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The One-Hit Wonders Project: The Vapors


The Vapors - Turning Japanese
This is the first part in an ongoing series in which I dive into the discographies of bands tagged with the unfortunate moniker of “One-Hit Wonder.”
The One Hit: British New Wavers The Vapors learned a tough lesson that would later be handed down to The Divinyls and Harvey Danger: If your first hit single is a catchy pop song with radio-friendly lyrics about masturbation, you're not getting another one. Granted, it's debatable whether or not “Turning Japanese” is actually about masturbation, but the opening lyrics certainly lead in that direction (“I've got your picture of me and you / You wrote 'I love you' I wrote 'me too' / I sit there staring and there's nothing else”), and a later line, “I want a doctor to take your picture, so I can look at you from inside as well,” puts a sexual spin on the protagonist's longing. Even if it isn't necessarily about self-pleasure, that interpretation likely helped the song, already bursting with quirky charm thanks to its Oriental guitar chimes and angsty vocals, rise in popularity. Unfortunately, The Vapors couldn't snag another hit and called it quits after two albums.
The Un-Hits: Those two albums, 1980's New Clear Days and 1981's Magnets, are among the most consistently stellar albums of the New Wave era. Both are chock-full of bright pop songs with great hooks and clever lyrics, albeit none as cheeky as “Turning Japanese.” New Clear Days kicks off with one of The Vapors' best, “Spring Collection,” a shoulda-been hit just as catchy as their actual hit, which comes next on the album. After two upbeat tunes, the album takes a dark turn on “Cold War,” one of their many political songs. While they can pull off such love-centric stunners as “Trains” and “Waiting for the Weekend,” the number of socially-conscious songs in their repertoire far outweighs their angst-driven numbers. “Turning Japanese” aside, frontman Dave Fenton would rather play the town crier than village idiot, tackling such subjects as the generation gap (“News at Ten”), battlefield experience (“Sixty Second Interval”), and World War II (“Letter From Hiro,” again mining a Japanese obsession).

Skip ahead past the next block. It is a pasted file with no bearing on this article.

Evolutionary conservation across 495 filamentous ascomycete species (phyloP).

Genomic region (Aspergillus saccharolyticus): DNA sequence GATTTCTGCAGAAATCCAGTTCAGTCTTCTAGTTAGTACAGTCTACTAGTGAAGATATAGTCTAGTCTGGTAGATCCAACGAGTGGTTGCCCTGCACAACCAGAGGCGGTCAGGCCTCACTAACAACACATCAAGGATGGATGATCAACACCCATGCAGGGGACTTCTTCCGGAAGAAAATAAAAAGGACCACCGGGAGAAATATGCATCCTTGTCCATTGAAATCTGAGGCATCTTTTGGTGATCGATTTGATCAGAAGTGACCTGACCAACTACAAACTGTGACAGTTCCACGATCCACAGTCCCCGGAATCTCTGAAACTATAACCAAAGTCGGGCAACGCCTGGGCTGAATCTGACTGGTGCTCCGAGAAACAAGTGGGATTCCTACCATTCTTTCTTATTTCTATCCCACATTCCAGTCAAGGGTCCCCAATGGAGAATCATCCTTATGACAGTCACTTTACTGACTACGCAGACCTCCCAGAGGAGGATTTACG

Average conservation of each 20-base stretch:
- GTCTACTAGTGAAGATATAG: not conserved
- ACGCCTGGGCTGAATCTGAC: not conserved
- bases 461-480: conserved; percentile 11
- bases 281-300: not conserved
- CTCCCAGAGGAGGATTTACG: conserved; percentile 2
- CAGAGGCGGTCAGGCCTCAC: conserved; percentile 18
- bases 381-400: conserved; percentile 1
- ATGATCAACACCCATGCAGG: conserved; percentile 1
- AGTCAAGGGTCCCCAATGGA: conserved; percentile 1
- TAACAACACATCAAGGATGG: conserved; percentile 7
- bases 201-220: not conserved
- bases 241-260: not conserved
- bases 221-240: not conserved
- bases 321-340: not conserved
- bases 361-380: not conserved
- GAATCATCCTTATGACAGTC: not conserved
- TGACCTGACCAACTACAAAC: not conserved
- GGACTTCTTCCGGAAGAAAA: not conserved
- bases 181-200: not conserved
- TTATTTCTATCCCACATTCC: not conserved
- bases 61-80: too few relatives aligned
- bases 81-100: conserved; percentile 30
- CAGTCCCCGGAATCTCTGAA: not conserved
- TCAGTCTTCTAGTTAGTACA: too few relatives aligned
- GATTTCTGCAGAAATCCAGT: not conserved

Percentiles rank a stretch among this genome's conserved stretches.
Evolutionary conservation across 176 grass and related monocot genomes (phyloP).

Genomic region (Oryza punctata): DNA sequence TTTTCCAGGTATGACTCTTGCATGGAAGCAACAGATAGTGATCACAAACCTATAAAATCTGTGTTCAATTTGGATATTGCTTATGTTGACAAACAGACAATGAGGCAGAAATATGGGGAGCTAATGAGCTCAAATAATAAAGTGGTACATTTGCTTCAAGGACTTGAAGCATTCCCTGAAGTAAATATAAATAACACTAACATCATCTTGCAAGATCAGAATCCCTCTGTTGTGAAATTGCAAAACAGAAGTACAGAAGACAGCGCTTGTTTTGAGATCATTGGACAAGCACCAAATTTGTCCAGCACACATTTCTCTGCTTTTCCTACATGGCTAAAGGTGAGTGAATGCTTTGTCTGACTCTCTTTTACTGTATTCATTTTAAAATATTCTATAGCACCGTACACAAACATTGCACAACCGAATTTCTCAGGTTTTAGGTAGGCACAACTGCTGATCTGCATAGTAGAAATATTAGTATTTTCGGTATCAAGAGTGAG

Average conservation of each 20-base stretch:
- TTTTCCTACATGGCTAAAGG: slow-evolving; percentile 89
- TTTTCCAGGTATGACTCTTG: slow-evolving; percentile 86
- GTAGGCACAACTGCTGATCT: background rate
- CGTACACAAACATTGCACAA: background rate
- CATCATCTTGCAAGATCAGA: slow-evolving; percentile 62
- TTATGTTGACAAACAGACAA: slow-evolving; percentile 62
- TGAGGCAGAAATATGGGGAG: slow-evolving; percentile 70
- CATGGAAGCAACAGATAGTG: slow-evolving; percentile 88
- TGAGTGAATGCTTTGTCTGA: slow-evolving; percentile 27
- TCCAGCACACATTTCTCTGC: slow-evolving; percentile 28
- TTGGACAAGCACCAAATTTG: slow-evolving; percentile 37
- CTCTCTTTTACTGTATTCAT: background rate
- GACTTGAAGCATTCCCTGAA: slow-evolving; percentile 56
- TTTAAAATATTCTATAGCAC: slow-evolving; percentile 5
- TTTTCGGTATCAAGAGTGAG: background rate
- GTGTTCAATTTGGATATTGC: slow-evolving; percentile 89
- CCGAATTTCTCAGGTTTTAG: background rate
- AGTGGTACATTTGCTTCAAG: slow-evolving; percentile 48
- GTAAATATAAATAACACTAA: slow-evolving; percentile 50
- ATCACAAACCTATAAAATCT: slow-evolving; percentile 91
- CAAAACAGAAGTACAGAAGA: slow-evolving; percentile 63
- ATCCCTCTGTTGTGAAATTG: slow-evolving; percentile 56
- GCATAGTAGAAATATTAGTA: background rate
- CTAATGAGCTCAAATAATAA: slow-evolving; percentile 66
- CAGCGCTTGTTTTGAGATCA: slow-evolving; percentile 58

America - The Vapors

Magnets carries Fenton's political slant even further, resulting in a considerably darker album, though still containing sprinkles of the power poppy New Wave sensibility from their debut. Its opener and first single, “Jimmie Jones,” still offers strong hooks along the lines of their previous hit, but this time the lyrics are about cult suicide. Again pulling a shift from poppy to foreboding, its second track, “Spiders,” has a grim electronic sound akin to Gary Numan's robotic workouts. The experimentation on this track is certainly not an isolated case on this album. Elsewhere they dabble in reggae flavoring (“Civic Hall”), Gang of Four-style dance-punk (“Daylight Titans”), and an arena rock shift from acoustic to bombastic on the title track. Artistically, their ambition pays off, but unfortunately, it didn't pay off financially, and The Vapors broke up soon afterward. Fenton's connection to the music business now involves a career in music law, while guitarist Edward Bazalgette is now a documentary filmmaker for the BBC.

Isolated Case - The Vapors

Just for kicks, here's a video of Rick Moranis performing a lounge rendition of “Turning Japanese” on SCTV.